Building Strong Individuals, Families, and Communities
Early intervention is a system of family-focused, in-home services that help babies and toddlers who have developmental delays or conditions associated with developmental delays. The core components of Early Intervention are Family Training and Service Coordination, which are provided by an Early Interventionist.
Family Training includes the design of learning environments and activities that promote skill development in one or more developmental areas. The Early Interventionist works with the child and family to coach, model and teach skills in a way that the family is able to continue when the Early Interventionist is not in the home.
Service Coordination includes linking the child and family to a full array of services including medical, social, educational, or other needed services through 4 key components: Assessment, Care Planning, Referral and Linkage, and Monitoring and Follow Up. The Early Interventionist works to identify the individual needs, strengths, and resources of the child and family; thereby, coordinating services that are supportive, effective and cost efficient, and by monitoring the provision of the services that meet those needs. The goal of the Early Interventionist is to empower the family to make decisions and coordinate their own child’s care and services.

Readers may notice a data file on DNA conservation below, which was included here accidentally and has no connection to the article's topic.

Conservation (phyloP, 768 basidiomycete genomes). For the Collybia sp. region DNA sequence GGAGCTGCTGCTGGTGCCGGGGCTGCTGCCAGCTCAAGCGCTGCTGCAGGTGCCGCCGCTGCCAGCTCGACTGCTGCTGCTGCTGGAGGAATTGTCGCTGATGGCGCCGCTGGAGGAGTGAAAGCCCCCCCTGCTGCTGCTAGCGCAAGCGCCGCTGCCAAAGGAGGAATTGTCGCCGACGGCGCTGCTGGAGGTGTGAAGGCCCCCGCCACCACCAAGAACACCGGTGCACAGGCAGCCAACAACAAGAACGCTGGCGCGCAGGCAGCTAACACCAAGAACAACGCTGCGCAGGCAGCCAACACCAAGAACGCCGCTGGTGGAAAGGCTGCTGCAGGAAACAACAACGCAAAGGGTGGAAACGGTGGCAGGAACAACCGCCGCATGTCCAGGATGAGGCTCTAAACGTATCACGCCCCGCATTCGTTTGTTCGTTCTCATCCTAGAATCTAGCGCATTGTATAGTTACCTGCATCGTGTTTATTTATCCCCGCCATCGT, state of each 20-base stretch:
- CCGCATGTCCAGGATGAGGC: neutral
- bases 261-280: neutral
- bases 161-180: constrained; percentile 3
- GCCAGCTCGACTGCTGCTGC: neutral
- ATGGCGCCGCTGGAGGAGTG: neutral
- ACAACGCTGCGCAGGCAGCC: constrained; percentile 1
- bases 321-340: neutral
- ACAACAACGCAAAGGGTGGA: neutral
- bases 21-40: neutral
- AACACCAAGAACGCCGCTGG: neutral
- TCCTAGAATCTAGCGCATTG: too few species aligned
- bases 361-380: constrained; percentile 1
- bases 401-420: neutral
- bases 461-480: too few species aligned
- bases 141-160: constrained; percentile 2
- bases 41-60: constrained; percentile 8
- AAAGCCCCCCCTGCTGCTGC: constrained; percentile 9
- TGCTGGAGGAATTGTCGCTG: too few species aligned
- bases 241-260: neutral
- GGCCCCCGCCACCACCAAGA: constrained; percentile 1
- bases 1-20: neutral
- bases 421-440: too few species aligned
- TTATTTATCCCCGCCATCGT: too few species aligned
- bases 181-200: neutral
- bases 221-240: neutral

Ultimately, early intervention is meant to help families understand the special needs of their child and provide resources and insight on how the family can address those needs.